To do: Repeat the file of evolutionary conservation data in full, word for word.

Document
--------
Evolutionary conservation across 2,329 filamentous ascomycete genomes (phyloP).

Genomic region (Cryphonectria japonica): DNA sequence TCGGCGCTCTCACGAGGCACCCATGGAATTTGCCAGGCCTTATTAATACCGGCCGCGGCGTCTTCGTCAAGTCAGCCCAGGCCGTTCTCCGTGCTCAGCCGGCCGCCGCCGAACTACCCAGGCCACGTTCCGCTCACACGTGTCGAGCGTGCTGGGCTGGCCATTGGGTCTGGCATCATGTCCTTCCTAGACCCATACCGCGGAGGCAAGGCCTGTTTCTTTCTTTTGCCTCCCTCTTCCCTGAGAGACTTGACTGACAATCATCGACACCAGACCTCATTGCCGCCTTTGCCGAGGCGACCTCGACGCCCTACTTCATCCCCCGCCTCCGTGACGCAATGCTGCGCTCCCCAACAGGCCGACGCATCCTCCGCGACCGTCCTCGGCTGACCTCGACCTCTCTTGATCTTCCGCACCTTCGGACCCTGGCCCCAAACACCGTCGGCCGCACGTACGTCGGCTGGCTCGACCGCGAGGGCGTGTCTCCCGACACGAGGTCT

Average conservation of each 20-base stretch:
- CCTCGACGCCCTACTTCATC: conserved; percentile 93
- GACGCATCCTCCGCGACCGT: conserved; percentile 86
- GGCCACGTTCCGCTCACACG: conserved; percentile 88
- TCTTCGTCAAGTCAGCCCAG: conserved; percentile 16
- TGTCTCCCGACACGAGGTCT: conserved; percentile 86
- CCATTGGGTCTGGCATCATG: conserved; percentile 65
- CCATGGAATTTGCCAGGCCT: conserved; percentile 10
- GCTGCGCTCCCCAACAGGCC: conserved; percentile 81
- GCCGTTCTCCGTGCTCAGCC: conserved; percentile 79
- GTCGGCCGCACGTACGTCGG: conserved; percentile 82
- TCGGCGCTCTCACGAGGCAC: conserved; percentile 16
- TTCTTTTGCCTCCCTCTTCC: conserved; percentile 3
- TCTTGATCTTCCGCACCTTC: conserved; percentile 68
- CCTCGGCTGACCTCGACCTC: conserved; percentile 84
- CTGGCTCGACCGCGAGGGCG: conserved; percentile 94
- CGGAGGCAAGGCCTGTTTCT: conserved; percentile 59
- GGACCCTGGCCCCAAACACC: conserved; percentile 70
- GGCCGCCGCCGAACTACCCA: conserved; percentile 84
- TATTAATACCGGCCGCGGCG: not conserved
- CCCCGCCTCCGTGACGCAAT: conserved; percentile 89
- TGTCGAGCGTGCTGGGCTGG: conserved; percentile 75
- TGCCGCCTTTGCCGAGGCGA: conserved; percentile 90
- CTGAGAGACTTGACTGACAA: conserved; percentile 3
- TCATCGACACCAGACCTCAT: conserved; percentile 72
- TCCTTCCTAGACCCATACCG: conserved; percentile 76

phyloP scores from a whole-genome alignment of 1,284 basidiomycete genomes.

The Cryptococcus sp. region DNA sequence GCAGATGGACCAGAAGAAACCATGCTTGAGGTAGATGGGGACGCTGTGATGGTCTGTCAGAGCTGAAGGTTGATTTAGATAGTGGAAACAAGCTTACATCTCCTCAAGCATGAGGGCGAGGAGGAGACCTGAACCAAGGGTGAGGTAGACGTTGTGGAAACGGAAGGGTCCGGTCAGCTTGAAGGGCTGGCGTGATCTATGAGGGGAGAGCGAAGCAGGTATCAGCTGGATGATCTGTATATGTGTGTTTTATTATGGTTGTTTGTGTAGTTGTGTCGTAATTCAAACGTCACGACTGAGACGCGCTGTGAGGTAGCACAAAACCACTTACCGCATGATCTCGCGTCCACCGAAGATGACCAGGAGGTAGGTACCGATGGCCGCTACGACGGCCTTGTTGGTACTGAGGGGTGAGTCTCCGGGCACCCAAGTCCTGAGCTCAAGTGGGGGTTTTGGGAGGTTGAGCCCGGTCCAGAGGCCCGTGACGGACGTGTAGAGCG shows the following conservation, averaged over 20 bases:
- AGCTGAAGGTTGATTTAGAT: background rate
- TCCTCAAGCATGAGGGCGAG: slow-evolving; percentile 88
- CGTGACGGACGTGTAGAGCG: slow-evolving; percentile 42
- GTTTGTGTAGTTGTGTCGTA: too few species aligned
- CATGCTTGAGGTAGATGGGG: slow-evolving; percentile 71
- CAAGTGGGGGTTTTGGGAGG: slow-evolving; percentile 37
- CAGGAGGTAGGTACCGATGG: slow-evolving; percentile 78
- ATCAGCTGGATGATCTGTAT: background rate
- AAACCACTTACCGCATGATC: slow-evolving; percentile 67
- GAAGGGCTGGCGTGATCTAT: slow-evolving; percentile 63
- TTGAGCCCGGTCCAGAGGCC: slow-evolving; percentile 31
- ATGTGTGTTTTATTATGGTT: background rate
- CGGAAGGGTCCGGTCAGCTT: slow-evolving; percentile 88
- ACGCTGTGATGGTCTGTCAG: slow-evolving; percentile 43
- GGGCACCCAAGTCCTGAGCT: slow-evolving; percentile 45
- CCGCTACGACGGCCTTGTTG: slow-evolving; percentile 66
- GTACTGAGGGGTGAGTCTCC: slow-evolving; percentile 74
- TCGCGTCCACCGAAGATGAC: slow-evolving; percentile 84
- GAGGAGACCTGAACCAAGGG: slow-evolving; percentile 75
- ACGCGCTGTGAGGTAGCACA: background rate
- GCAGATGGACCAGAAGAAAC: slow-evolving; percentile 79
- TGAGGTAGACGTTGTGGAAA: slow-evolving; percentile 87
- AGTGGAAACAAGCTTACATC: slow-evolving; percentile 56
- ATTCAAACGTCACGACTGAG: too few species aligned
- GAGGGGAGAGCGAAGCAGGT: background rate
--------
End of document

Evolutionary conservation across 2,329 filamentous ascomycete genomes (phyloP).

Genomic region (Cryphonectria japonica): DNA sequence TCGGCGCTCTCACGAGGCACCCATGGAATTTGCCAGGCCTTATTAATACCGGCCGCGGCGTCTTCGTCAAGTCAGCCCAGGCCGTTCTCCGTGCTCAGCCGGCCGCCGCCGAACTACCCAGGCCACGTTCCGCTCACACGTGTCGAGCGTGCTGGGCTGGCCATTGGGTCTGGCATCATGTCCTTCCTAGACCCATACCGCGGAGGCAAGGCCTGTTTCTTTCTTTTGCCTCCCTCTTCCCTGAGAGACTTGACTGACAATCATCGACACCAGACCTCATTGCCGCCTTTGCCGAGGCGACCTCGACGCCCTACTTCATCCCCCGCCTCCGTGACGCAATGCTGCGCTCCCCAACAGGCCGACGCATCCTCCGCGACCGTCCTCGGCTGACCTCGACCTCTCTTGATCTTCCGCACCTTCGGACCCTGGCCCCAAACACCGTCGGCCGCACGTACGTCGGCTGGCTCGACCGCGAGGGCGTGTCTCCCGACACGAGGTCT

Average conservation of each 20-base stretch:
- CCTCGACGCCCTACTTCATC: conserved; percentile 93
- GACGCATCCTCCGCGACCGT: conserved; percentile 86
- GGCCACGTTCCGCTCACACG: conserved; percentile 88
- TCTTCGTCAAGTCAGCCCAG: conserved; percentile 16
- TGTCTCCCGACACGAGGTCT: conserved; percentile 86
- CCATTGGGTCTGGCATCATG: conserved; percentile 65
- CCATGGAATTTGCCAGGCCT: conserved; percentile 10
- GCTGCGCTCCCCAACAGGCC: conserved; percentile 81
- GCCGTTCTCCGTGCTCAGCC: conserved; percentile 79
- GTCGGCCGCACGTACGTCGG: conserved; percentile 82
- TCGGCGCTCTCACGAGGCAC: conserved; percentile 16
- TTCTTTTGCCTCCCTCTTCC: conserved; percentile 3
- TCTTGATCTTCCGCACCTTC: conserved; percentile 68
- CCTCGGCTGACCTCGACCTC: conserved; percentile 84
- CTGGCTCGACCGCGAGGGCG: conserved; percentile 94
- CGGAGGCAAGGCCTGTTTCT: conserved; percentile 59
- GGACCCTGGCCCCAAACACC: conserved; percentile 70
- GGCCGCCGCCGAACTACCCA: conserved; percentile 84
- TATTAATACCGGCCGCGGCG: not conserved
- CCCCGCCTCCGTGACGCAAT: conserved; percentile 89
- TGTCGAGCGTGCTGGGCTGG: conserved; percentile 75
- TGCCGCCTTTGCCGAGGCGA: conserved; percentile 90
- CTGAGAGACTTGACTGACAA: conserved; percentile 3
- TCATCGACACCAGACCTCAT: conserved; percentile 72
- TCCTTCCTAGACCCATACCG: conserved; percentile 76

phyloP scores from a whole-genome alignment of 1,284 basidiomycete genomes.

The Cryptococcus sp. region DNA sequence GCAGATGGACCAGAAGAAACCATGCTTGAGGTAGATGGGGACGCTGTGATGGTCTGTCAGAGCTGAAGGTTGATTTAGATAGTGGAAACAAGCTTACATCTCCTCAAGCATGAGGGCGAGGAGGAGACCTGAACCAAGGGTGAGGTAGACGTTGTGGAAACGGAAGGGTCCGGTCAGCTTGAAGGGCTGGCGTGATCTATGAGGGGAGAGCGAAGCAGGTATCAGCTGGATGATCTGTATATGTGTGTTTTATTATGGTTGTTTGTGTAGTTGTGTCGTAATTCAAACGTCACGACTGAGACGCGCTGTGAGGTAGCACAAAACCACTTACCGCATGATCTCGCGTCCACCGAAGATGACCAGGAGGTAGGTACCGATGGCCGCTACGACGGCCTTGTTGGTACTGAGGGGTGAGTCTCCGGGCACCCAAGTCCTGAGCTCAAGTGGGGGTTTTGGGAGGTTGAGCCCGGTCCAGAGGCCCGTGACGGACGTGTAGAGCG shows the following conservation, averaged over 20 bases:
- AGCTGAAGGTTGATTTAGAT: background rate
- TCCTCAAGCATGAGGGCGAG: slow-evolving; percentile 88
- CGTGACGGACGTGTAGAGCG: slow-evolving; percentile 42
- GTTTGTGTAGTTGTGTCGTA: too few species aligned
- CATGCTTGAGGTAGATGGGG: slow-evolving; percentile 71
- CAAGTGGGGGTTTTGGGAGG: slow-evolving; percentile 37
- CAGGAGGTAGGTACCGATGG: slow-evolving; percentile 78
- ATCAGCTGGATGATCTGTAT: background rate
- AAACCACTTACCGCATGATC: slow-evolving; percentile 67
- GAAGGGCTGGCGTGATCTAT: slow-evolving; percentile 63
- TTGAGCCCGGTCCAGAGGCC: slow-evolving; percentile 31
- ATGTGTGTTTTATTATGGTT: background rate
- CGGAAGGGTCCGGTCAGCTT: slow-evolving; percentile 88
- ACGCTGTGATGGTCTGTCAG: slow-evolving; percentile 43
- GGGCACCCAAGTCCTGAGCT: slow-evolving; percentile 45
- CCGCTACGACGGCCTTGTTG: slow-evolving; percentile 66
- GTACTGAGGGGTGAGTCTCC: slow-evolving; percentile 74
- TCGCGTCCACCGAAGATGAC: slow-evolving; percentile 84
- GAGGAGACCTGAACCAAGGG: slow-evolving; percentile 75
- ACGCGCTGTGAGGTAGCACA: background rate
- GCAGATGGACCAGAAGAAAC: slow-evolving; percentile 79
- TGAGGTAGACGTTGTGGAAA: slow-evolving; percentile 87
- AGTGGAAACAAGCTTACATC: slow-evolving; percentile 56
- ATTCAAACGTCACGACTGAG: too few species aligned
- GAGGGGAGAGCGAAGCAGGT: background rate